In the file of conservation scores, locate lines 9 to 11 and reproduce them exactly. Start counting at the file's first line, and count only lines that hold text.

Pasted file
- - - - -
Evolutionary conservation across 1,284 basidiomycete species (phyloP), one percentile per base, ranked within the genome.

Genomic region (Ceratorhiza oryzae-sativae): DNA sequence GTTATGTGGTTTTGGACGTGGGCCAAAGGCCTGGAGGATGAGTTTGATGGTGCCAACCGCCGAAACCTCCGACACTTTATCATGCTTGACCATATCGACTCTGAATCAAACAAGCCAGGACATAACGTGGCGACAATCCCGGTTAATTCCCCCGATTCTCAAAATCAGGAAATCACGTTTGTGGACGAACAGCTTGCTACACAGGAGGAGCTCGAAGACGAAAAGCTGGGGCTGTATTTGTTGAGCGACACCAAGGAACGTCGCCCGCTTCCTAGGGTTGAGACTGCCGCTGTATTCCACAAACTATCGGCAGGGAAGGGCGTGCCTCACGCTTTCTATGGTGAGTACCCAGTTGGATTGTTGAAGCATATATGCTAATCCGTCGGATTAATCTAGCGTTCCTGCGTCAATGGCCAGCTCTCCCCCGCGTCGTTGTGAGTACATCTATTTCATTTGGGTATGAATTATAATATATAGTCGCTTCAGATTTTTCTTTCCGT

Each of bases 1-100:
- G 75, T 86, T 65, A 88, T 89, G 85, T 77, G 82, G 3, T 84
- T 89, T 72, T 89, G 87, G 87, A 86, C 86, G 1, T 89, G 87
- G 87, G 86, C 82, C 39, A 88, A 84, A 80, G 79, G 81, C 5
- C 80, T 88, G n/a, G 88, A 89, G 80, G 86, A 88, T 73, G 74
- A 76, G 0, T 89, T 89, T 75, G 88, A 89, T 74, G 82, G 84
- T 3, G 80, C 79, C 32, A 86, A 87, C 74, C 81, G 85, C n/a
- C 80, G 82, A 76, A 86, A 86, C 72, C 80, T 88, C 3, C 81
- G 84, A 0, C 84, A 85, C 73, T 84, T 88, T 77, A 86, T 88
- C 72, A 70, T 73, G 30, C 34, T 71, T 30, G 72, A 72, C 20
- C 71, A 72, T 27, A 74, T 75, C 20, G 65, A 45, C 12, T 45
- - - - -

- T 3, G 80, C 79, C 32, A 86, A 87, C 74, C 81, G 85, C n/a
- C 80, G 82, A 76, A 86, A 86, C 72, C 80, T 88, C 3, C 81
- G 84, A 0, C 84, A 85, C 73, T 84, T 88, T 77, A 86, T 88